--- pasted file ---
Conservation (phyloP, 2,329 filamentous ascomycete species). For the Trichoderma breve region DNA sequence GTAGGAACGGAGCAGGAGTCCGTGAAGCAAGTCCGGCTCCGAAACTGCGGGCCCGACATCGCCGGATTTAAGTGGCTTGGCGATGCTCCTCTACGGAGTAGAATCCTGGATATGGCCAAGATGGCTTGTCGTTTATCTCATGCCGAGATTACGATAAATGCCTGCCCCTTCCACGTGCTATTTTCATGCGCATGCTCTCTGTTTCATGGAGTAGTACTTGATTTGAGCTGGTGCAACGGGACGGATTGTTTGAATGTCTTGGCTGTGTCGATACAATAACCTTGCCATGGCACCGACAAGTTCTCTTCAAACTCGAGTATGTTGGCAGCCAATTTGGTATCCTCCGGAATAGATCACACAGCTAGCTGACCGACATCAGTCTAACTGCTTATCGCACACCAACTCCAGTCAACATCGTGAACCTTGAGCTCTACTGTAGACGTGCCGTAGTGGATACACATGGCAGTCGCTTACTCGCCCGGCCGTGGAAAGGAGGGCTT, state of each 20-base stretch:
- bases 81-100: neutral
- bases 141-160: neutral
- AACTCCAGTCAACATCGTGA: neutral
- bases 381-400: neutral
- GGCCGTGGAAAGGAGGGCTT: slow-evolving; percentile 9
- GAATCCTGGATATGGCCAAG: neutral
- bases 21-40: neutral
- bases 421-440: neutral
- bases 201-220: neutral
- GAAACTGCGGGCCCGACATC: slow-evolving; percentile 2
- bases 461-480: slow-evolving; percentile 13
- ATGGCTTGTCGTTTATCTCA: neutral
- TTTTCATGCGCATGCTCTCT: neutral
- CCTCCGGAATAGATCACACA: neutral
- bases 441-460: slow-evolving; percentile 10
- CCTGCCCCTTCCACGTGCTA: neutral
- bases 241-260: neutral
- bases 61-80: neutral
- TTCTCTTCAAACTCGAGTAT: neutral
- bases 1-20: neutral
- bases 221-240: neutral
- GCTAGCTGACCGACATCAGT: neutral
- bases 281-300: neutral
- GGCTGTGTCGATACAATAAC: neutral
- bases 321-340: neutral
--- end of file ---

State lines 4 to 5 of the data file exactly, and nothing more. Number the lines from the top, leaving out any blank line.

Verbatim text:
- AACTCCAGTCAACATCGTGA: neutral
- bases 381-400: neutral